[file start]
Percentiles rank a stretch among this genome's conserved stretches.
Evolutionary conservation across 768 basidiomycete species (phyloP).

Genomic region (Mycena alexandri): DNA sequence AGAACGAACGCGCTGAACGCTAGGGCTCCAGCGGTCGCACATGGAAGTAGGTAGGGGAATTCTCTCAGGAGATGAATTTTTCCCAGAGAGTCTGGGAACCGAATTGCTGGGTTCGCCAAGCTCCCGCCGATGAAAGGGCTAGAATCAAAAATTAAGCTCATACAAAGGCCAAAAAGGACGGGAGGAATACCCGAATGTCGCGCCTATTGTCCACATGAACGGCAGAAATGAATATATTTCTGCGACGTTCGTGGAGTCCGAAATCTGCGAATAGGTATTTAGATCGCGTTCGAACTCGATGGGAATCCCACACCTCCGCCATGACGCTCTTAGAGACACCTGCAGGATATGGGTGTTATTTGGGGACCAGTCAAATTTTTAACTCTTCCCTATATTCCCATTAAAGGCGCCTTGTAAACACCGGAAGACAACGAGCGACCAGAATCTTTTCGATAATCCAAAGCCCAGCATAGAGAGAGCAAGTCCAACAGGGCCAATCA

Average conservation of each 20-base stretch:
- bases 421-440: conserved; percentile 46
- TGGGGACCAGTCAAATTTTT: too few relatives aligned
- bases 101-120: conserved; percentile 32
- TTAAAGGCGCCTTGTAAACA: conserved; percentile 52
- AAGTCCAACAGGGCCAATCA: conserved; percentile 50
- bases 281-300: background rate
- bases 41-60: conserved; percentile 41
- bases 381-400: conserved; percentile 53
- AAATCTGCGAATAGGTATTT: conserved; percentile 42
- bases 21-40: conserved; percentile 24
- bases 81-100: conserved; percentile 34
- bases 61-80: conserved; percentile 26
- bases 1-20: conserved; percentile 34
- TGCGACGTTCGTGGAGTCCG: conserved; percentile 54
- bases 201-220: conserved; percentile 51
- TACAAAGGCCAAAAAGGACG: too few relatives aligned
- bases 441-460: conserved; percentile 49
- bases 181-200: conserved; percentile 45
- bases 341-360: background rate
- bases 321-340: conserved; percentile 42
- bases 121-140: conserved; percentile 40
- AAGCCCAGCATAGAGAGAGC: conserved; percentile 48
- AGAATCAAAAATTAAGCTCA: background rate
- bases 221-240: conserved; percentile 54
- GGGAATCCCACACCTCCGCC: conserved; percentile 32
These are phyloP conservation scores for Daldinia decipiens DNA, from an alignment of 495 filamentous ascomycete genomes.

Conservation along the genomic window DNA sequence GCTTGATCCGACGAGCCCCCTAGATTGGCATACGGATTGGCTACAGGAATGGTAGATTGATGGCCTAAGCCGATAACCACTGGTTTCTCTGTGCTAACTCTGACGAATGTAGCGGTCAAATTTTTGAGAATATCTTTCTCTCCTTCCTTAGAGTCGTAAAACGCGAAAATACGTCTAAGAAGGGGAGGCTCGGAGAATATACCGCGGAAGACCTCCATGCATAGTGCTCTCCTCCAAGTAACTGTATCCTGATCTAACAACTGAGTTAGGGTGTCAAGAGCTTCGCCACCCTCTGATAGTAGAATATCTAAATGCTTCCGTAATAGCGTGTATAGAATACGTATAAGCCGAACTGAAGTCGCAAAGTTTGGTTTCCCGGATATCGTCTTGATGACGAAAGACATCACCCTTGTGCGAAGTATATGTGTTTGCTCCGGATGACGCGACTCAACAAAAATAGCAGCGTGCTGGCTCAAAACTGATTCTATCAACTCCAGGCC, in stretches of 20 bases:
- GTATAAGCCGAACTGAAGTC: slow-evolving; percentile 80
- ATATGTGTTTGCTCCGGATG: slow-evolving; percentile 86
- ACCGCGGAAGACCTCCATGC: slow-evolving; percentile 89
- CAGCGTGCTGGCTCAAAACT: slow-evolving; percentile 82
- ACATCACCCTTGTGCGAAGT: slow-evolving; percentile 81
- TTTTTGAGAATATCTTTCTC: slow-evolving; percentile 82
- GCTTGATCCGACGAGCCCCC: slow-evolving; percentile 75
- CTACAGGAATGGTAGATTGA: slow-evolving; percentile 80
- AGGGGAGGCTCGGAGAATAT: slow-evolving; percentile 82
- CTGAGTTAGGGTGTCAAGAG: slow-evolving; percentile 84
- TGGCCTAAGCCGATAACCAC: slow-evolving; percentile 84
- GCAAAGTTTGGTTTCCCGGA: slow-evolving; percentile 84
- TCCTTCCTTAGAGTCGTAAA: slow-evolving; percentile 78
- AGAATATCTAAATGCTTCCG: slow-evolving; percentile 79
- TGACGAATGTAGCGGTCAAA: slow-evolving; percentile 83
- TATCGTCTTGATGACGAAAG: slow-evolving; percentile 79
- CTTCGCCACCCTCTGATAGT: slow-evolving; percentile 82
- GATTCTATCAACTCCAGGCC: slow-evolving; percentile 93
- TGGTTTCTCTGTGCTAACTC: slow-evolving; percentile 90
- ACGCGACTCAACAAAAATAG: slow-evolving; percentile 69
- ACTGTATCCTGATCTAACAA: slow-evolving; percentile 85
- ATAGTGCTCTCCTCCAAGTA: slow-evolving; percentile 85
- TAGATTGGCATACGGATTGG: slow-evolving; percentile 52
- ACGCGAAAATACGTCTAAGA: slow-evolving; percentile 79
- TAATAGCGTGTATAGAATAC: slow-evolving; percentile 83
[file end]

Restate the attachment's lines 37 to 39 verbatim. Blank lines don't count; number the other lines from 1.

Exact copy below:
- TTTTTGAGAATATCTTTCTC: slow-evolving; percentile 82
- GCTTGATCCGACGAGCCCCC: slow-evolving; percentile 75
- CTACAGGAATGGTAGATTGA: slow-evolving; percentile 80